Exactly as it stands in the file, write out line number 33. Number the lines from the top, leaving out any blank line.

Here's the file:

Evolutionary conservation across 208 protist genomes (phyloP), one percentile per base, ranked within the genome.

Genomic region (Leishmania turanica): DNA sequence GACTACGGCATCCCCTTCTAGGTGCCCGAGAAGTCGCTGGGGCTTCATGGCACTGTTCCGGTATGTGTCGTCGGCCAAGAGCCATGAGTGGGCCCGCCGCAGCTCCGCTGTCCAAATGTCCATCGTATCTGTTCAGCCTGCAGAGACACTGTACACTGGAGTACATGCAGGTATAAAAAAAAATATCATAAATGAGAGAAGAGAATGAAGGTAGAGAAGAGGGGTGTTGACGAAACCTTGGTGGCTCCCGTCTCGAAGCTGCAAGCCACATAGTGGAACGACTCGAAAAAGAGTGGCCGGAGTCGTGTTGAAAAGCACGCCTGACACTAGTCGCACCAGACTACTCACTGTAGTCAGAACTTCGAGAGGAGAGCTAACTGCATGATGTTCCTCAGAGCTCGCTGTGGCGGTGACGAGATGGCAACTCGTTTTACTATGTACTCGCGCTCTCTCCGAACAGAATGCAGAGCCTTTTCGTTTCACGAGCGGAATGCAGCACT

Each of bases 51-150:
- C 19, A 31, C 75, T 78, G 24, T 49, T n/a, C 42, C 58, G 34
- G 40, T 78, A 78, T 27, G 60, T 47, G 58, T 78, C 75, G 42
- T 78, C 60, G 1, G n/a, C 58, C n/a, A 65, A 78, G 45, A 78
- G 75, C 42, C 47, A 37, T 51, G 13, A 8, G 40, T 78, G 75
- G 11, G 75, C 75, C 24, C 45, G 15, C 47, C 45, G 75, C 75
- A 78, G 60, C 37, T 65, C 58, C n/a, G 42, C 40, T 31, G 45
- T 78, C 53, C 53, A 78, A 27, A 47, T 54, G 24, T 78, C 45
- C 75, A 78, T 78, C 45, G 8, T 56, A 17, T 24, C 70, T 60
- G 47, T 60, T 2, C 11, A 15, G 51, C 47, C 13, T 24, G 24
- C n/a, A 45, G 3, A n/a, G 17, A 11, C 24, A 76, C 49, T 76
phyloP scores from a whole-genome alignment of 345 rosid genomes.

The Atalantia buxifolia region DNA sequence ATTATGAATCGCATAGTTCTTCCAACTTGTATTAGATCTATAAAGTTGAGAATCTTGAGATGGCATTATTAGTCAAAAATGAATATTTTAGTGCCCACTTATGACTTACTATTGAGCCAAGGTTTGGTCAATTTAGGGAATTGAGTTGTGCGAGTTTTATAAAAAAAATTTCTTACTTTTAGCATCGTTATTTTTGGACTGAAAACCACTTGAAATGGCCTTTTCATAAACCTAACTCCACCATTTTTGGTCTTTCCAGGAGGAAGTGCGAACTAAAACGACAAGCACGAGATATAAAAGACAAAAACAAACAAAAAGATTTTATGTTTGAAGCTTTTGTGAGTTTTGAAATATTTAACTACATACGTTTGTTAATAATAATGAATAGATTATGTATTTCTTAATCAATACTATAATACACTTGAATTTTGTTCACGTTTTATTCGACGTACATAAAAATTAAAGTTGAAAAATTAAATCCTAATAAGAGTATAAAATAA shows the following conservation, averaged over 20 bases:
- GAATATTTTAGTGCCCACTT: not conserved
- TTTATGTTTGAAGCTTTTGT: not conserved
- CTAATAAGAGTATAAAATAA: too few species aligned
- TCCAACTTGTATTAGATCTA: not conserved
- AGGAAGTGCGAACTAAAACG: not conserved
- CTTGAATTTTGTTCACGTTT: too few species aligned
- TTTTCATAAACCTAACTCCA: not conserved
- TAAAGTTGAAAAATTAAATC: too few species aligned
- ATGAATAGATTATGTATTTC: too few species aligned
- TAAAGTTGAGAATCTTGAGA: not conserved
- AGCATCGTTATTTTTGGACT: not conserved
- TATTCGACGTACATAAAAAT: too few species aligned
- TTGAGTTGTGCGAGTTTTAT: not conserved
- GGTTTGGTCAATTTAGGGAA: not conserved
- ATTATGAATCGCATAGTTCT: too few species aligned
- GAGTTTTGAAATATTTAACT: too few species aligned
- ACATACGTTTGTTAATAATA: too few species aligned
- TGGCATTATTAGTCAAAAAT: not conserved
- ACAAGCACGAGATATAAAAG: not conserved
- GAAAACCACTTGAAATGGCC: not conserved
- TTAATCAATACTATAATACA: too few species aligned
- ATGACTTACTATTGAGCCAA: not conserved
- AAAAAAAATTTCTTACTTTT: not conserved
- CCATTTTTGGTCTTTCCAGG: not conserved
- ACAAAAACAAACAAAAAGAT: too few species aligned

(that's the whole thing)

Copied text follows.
- TGGCATTATTAGTCAAAAAT: not conserved